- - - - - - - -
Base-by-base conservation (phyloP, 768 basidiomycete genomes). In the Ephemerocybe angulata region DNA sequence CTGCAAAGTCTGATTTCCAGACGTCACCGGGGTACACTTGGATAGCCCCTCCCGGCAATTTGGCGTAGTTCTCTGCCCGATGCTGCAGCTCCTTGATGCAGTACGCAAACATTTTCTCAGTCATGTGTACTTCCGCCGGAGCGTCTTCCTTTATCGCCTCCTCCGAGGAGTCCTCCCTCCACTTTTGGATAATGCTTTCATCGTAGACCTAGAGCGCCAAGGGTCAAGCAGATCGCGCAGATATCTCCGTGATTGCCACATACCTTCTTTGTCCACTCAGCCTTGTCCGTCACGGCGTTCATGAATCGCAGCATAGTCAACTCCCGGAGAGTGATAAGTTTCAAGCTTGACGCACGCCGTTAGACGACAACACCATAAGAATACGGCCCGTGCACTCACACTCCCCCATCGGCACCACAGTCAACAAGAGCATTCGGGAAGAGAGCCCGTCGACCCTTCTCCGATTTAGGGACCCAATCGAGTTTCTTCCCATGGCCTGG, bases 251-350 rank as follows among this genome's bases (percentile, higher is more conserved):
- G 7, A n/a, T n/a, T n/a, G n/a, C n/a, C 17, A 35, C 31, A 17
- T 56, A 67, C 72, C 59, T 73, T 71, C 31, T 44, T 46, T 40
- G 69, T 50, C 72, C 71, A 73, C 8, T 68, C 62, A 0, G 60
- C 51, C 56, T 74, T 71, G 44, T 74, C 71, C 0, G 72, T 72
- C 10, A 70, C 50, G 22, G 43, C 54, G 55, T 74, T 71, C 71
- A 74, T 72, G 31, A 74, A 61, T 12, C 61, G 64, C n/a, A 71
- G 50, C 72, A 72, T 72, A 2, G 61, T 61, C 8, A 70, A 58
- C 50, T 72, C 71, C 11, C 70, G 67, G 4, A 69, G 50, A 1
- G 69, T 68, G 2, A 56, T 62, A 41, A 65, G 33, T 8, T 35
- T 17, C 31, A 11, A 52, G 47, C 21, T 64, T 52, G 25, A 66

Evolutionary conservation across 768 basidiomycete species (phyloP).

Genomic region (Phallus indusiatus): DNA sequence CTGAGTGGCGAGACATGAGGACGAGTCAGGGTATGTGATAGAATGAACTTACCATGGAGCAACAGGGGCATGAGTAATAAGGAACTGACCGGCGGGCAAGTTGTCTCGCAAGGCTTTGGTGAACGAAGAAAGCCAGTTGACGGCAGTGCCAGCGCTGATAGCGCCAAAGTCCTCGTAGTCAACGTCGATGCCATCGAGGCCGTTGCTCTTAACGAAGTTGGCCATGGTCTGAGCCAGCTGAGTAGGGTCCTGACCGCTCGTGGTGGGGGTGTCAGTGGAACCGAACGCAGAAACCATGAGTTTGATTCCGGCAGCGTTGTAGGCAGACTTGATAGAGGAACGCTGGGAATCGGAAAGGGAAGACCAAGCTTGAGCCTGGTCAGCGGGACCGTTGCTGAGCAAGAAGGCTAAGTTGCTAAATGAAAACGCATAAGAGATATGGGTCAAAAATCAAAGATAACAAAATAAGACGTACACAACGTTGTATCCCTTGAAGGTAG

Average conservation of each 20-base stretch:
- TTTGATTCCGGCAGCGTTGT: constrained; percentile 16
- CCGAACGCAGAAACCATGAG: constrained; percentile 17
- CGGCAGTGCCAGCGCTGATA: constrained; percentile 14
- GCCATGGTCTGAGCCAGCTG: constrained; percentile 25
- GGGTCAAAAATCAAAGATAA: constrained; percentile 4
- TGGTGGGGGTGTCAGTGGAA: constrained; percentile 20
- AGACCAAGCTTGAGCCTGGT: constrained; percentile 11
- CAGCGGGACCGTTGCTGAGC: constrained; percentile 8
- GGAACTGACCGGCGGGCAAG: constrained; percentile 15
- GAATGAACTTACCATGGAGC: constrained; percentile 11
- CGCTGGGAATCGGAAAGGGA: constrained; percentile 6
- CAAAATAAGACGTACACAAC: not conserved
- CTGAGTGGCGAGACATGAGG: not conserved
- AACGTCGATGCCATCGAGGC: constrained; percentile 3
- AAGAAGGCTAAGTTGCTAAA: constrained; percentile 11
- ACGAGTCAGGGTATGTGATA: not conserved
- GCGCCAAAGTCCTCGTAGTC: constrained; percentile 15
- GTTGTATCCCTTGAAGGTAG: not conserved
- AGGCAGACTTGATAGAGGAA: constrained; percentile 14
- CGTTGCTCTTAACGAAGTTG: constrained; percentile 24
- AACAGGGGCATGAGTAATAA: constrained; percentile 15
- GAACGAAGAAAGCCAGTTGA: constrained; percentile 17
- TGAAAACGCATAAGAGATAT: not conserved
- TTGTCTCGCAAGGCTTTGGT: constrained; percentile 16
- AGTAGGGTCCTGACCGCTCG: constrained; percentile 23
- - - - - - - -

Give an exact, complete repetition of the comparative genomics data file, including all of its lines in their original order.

Base-by-base conservation (phyloP, 768 basidiomycete genomes). In the Ephemerocybe angulata region DNA sequence CTGCAAAGTCTGATTTCCAGACGTCACCGGGGTACACTTGGATAGCCCCTCCCGGCAATTTGGCGTAGTTCTCTGCCCGATGCTGCAGCTCCTTGATGCAGTACGCAAACATTTTCTCAGTCATGTGTACTTCCGCCGGAGCGTCTTCCTTTATCGCCTCCTCCGAGGAGTCCTCCCTCCACTTTTGGATAATGCTTTCATCGTAGACCTAGAGCGCCAAGGGTCAAGCAGATCGCGCAGATATCTCCGTGATTGCCACATACCTTCTTTGTCCACTCAGCCTTGTCCGTCACGGCGTTCATGAATCGCAGCATAGTCAACTCCCGGAGAGTGATAAGTTTCAAGCTTGACGCACGCCGTTAGACGACAACACCATAAGAATACGGCCCGTGCACTCACACTCCCCCATCGGCACCACAGTCAACAAGAGCATTCGGGAAGAGAGCCCGTCGACCCTTCTCCGATTTAGGGACCCAATCGAGTTTCTTCCCATGGCCTGG, bases 251-350 rank as follows among this genome's bases (percentile, higher is more conserved):
- G 7, A n/a, T n/a, T n/a, G n/a, C n/a, C 17, A 35, C 31, A 17
- T 56, A 67, C 72, C 59, T 73, T 71, C 31, T 44, T 46, T 40
- G 69, T 50, C 72, C 71, A 73, C 8, T 68, C 62, A 0, G 60
- C 51, C 56, T 74, T 71, G 44, T 74, C 71, C 0, G 72, T 72
- C 10, A 70, C 50, G 22, G 43, C 54, G 55, T 74, T 71, C 71
- A 74, T 72, G 31, A 74, A 61, T 12, C 61, G 64, C n/a, A 71
- G 50, C 72, A 72, T 72, A 2, G 61, T 61, C 8, A 70, A 58
- C 50, T 72, C 71, C 11, C 70, G 67, G 4, A 69, G 50, A 1
- G 69, T 68, G 2, A 56, T 62, A 41, A 65, G 33, T 8, T 35
- T 17, C 31, A 11, A 52, G 47, C 21, T 64, T 52, G 25, A 66

Evolutionary conservation across 768 basidiomycete species (phyloP).

Genomic region (Phallus indusiatus): DNA sequence CTGAGTGGCGAGACATGAGGACGAGTCAGGGTATGTGATAGAATGAACTTACCATGGAGCAACAGGGGCATGAGTAATAAGGAACTGACCGGCGGGCAAGTTGTCTCGCAAGGCTTTGGTGAACGAAGAAAGCCAGTTGACGGCAGTGCCAGCGCTGATAGCGCCAAAGTCCTCGTAGTCAACGTCGATGCCATCGAGGCCGTTGCTCTTAACGAAGTTGGCCATGGTCTGAGCCAGCTGAGTAGGGTCCTGACCGCTCGTGGTGGGGGTGTCAGTGGAACCGAACGCAGAAACCATGAGTTTGATTCCGGCAGCGTTGTAGGCAGACTTGATAGAGGAACGCTGGGAATCGGAAAGGGAAGACCAAGCTTGAGCCTGGTCAGCGGGACCGTTGCTGAGCAAGAAGGCTAAGTTGCTAAATGAAAACGCATAAGAGATATGGGTCAAAAATCAAAGATAACAAAATAAGACGTACACAACGTTGTATCCCTTGAAGGTAG

Average conservation of each 20-base stretch:
- TTTGATTCCGGCAGCGTTGT: constrained; percentile 16
- CCGAACGCAGAAACCATGAG: constrained; percentile 17
- CGGCAGTGCCAGCGCTGATA: constrained; percentile 14
- GCCATGGTCTGAGCCAGCTG: constrained; percentile 25
- GGGTCAAAAATCAAAGATAA: constrained; percentile 4
- TGGTGGGGGTGTCAGTGGAA: constrained; percentile 20
- AGACCAAGCTTGAGCCTGGT: constrained; percentile 11
- CAGCGGGACCGTTGCTGAGC: constrained; percentile 8
- GGAACTGACCGGCGGGCAAG: constrained; percentile 15
- GAATGAACTTACCATGGAGC: constrained; percentile 11
- CGCTGGGAATCGGAAAGGGA: constrained; percentile 6
- CAAAATAAGACGTACACAAC: not conserved
- CTGAGTGGCGAGACATGAGG: not conserved
- AACGTCGATGCCATCGAGGC: constrained; percentile 3
- AAGAAGGCTAAGTTGCTAAA: constrained; percentile 11
- ACGAGTCAGGGTATGTGATA: not conserved
- GCGCCAAAGTCCTCGTAGTC: constrained; percentile 15
- GTTGTATCCCTTGAAGGTAG: not conserved
- AGGCAGACTTGATAGAGGAA: constrained; percentile 14
- CGTTGCTCTTAACGAAGTTG: constrained; percentile 24
- AACAGGGGCATGAGTAATAA: constrained; percentile 15
- GAACGAAGAAAGCCAGTTGA: constrained; percentile 17
- TGAAAACGCATAAGAGATAT: not conserved
- TTGTCTCGCAAGGCTTTGGT: constrained; percentile 16
- AGTAGGGTCCTGACCGCTCG: constrained; percentile 23